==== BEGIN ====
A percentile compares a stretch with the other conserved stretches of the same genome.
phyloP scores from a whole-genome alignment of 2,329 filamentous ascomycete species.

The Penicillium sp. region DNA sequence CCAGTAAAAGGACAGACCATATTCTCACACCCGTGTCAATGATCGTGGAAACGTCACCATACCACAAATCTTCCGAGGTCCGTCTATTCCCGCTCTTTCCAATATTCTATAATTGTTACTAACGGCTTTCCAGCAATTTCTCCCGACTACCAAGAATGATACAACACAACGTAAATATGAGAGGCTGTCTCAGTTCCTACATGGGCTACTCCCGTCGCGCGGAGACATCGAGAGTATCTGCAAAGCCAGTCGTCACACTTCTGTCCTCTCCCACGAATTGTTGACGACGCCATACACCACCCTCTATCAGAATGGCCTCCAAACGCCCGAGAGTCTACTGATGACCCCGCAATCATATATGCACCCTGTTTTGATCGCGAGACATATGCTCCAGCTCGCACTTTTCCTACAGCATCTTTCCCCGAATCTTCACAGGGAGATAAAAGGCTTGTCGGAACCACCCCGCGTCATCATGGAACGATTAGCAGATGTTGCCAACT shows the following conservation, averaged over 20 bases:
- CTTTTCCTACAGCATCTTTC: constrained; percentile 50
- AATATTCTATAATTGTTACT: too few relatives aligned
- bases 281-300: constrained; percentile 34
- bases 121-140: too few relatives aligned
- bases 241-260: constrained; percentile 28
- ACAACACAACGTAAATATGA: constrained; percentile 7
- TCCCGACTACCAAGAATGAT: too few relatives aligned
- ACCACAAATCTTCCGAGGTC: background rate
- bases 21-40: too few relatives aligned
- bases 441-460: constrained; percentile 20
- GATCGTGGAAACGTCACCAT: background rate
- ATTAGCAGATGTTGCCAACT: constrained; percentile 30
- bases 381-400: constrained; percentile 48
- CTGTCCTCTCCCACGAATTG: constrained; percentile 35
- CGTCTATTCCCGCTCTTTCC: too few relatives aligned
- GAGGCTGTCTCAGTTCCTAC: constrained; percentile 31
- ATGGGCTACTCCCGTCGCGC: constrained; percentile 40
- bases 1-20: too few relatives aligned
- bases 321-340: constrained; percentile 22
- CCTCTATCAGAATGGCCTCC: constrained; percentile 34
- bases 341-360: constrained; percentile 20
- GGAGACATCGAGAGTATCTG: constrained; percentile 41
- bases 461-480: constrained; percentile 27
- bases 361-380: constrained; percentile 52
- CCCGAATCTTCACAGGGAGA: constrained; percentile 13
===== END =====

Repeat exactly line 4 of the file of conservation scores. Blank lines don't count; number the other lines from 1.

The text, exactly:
- CTTTTCCTACAGCATCTTTC: constrained; percentile 50